But the new regimen has a price. "I'm not sure I could write a 'Mystic River' or 'A Given Day' now. 'Given Day' was 800 pages, and it took me five years; I'm not sure I would have that mental stamina in the same way," he says. "'Mystic River' was such a dive into the primordial darkness; I'm not sure I could do that with two kids. That was emotionally a very trying book to write."

He recalls talking to Sean Penn when he was shooting "Mystic River." Penn told him, "'I'm still circling the porch scene. I'm not ready to land on it yet,' and I totally understood what he meant," Lehane says. He himself had circled a scene in "Mystic River."

"I just wouldn't write it. I talked about it. People knew it happened within the world of the book. But the scene was never written," Lehane says. "It's the scene where you find out what really happened that night from Dave's perspective. Dave, to me, is the hero of 'Mystic River.' It gets lost, but — he's somebody who has the disease now. Because he's been molested himself, he has this disease in him."

When he finally wrote the scene that demonstrated Dave's sickness, he says, "It shredded me. I don't think I wrote for another week."

Lehane — who has published 13 books in 21 years and has an armload of screen credits — thinks of himself as a slow writer. "Most of my homeroom class, since we all started together in the early '90s, have produced twice the number of books I have," he says, ticking off the names of contemporaries publishing a book a year: Michael Connelly, Harlan Coben, Lee Child, George Pelecanos.

He and Pelecanos have taken slightly different paths since working together on "The Wire." Series creator David Simon had recruited them and fellow novelist Richard Price. It was a unique experience, Lehane says. "Everybody had titanic egos. I mean, galactic. So the fights would be galactic. But it was always in service of the show. The ego of the self had no place."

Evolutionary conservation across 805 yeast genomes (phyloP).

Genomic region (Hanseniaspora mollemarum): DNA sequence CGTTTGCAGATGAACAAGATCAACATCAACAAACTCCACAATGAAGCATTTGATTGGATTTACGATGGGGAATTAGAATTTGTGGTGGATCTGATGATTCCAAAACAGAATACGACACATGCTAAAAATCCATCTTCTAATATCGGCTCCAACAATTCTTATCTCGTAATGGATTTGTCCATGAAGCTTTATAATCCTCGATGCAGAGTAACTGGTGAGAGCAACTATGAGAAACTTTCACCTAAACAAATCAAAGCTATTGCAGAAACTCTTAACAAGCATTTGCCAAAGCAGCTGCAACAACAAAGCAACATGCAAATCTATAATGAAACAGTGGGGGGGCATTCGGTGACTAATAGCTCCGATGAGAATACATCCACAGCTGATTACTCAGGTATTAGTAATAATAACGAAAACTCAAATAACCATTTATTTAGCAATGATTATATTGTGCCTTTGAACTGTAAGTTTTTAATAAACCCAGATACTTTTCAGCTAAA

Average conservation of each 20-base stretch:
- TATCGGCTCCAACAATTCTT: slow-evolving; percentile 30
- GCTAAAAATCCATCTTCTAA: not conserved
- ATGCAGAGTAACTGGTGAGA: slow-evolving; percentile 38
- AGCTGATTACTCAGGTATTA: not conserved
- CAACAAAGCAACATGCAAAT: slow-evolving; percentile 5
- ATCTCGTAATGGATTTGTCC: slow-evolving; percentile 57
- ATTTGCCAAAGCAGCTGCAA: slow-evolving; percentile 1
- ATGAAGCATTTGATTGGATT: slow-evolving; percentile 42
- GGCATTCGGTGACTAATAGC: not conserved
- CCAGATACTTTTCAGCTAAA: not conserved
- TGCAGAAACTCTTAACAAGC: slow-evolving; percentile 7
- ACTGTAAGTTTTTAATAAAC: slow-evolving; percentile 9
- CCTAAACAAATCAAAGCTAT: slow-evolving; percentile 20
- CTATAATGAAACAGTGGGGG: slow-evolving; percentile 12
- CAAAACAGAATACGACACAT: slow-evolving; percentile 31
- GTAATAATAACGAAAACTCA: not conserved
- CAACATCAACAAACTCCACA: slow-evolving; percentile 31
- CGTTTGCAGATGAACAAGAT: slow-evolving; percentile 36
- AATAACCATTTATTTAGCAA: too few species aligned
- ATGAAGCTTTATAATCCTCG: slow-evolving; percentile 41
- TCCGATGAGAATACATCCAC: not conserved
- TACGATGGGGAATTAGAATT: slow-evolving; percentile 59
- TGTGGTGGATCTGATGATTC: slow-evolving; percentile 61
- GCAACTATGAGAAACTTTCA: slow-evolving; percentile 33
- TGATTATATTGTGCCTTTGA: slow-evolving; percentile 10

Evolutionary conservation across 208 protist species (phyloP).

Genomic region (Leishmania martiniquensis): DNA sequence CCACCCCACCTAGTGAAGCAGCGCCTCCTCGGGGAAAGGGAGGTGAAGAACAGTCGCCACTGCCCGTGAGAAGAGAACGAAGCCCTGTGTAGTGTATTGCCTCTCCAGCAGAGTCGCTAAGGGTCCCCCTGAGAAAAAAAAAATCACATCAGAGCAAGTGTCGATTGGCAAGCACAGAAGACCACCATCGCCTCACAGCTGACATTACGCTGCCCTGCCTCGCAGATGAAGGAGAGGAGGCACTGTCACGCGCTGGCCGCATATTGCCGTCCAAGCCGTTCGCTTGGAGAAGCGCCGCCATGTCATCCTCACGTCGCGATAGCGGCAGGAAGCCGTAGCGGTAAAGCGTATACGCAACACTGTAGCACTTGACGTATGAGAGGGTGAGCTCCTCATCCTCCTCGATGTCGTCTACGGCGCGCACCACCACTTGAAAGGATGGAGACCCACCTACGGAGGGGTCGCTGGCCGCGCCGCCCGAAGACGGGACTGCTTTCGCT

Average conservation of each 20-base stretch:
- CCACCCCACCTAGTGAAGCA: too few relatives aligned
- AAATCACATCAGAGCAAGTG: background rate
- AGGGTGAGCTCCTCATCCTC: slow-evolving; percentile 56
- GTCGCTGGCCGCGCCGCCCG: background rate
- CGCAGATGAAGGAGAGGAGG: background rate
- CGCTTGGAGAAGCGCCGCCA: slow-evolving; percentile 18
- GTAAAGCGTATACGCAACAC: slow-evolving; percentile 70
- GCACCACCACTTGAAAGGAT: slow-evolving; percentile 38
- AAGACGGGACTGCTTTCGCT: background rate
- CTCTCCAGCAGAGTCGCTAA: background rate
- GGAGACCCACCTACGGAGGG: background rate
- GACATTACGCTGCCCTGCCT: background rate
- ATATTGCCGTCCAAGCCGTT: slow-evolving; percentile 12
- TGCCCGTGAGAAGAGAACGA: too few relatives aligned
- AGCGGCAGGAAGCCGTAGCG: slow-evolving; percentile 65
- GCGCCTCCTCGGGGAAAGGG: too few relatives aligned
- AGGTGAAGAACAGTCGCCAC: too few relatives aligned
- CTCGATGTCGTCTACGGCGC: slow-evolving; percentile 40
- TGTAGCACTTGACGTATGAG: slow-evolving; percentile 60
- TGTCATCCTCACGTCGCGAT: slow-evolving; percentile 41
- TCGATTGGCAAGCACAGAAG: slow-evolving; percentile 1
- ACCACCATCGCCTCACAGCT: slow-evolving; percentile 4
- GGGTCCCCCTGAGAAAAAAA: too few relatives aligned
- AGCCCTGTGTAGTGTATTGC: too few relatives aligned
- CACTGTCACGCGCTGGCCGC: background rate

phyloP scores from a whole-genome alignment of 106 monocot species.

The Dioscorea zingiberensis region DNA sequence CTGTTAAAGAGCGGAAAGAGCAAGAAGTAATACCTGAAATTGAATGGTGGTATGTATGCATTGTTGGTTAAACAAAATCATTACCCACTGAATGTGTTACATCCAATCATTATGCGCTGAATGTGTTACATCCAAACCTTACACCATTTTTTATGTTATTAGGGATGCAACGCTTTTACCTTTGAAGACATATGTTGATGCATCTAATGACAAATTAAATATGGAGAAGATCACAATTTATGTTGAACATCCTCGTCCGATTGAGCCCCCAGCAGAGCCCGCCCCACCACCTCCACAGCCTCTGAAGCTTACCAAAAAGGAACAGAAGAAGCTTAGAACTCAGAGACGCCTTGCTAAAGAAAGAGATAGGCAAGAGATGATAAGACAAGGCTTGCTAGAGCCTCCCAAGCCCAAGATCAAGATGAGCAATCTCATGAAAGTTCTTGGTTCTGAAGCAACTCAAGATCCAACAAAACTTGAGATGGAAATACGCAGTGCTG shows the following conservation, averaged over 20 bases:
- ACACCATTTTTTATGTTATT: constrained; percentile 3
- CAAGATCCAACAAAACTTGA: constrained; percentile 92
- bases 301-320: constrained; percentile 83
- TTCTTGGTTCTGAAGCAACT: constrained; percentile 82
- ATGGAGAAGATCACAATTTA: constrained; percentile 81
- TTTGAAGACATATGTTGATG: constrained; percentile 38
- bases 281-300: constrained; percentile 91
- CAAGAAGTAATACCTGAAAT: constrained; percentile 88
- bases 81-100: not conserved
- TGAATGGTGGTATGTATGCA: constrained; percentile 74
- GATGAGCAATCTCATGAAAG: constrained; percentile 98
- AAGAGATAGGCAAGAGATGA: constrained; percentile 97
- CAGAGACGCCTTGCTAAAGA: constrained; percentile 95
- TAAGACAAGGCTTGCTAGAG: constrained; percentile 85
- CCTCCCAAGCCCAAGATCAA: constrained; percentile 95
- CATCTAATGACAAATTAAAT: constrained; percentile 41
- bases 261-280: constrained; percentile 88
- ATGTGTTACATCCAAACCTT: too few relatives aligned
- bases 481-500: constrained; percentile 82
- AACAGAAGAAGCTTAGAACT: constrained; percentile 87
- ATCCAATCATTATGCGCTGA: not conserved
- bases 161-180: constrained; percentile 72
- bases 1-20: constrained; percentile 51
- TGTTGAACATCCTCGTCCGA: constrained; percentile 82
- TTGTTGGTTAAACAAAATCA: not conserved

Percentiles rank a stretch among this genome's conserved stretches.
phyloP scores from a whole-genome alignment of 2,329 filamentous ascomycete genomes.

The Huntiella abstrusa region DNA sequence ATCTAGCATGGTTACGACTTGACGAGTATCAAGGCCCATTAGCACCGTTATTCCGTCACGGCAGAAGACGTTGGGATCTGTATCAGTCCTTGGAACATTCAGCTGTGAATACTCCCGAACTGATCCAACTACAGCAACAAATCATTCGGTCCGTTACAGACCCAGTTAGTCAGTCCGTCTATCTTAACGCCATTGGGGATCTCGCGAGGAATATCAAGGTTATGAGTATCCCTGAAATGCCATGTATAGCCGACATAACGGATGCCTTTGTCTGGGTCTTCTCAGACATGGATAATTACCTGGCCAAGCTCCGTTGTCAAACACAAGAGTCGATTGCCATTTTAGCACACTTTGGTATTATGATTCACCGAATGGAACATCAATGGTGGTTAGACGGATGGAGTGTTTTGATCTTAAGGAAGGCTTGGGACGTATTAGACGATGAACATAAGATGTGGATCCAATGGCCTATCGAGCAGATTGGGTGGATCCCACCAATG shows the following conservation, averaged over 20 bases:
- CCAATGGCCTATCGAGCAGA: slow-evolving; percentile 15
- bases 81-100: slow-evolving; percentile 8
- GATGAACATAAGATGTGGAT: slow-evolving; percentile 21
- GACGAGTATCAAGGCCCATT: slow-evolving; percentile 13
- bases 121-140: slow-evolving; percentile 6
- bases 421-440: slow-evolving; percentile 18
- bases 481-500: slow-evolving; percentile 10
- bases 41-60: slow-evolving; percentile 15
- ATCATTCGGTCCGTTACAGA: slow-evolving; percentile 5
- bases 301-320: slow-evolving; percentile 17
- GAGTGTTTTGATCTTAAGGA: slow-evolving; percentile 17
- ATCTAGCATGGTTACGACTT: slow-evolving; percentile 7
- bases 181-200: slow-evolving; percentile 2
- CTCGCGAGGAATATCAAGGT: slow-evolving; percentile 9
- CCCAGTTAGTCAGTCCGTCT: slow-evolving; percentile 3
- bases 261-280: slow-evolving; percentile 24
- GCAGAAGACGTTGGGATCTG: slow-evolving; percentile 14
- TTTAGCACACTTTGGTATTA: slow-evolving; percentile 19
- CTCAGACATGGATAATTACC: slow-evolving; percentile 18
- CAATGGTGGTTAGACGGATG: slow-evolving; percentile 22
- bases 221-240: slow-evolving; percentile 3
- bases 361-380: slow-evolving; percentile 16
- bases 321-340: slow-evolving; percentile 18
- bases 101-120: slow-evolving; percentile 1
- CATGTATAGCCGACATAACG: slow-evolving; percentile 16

Another writer might have found it hard-going, but it was perfect for Lehane. "We were all on the same page," he says. "We would say the most horrible things to each other in that room — then all go out for a beer."

That was a kind of family, the kind you find as an adult. "What is family — is it biology or is it something you choose?" Lehane asks. "That's something Joe Coughlin represents throughout the three books."

Lehane, the youngest of five, lost one of his brothers in 2014; family losses form the emotional core of "World Gone By." Although he's from a huge Irish American family (Lehane's mother and father had 13 and 17 siblings, respectively, and at one count, he had 130 first cousins), it's disappearing.

"The world that we lived in, that parochial, small, little inner-city world — it's all getting swept away," Lehane says.

Now that Lehane lives on the West Coast, he has become part of that diaspora. He plans to get a place in Boston for his family. But his next book, the one he's working on now, is set there, so he visits it in his mind every time he sits down to write.

"Boston seems more vivid to me as I sit here in California," he says. "I think homesickness is a wonderful thing."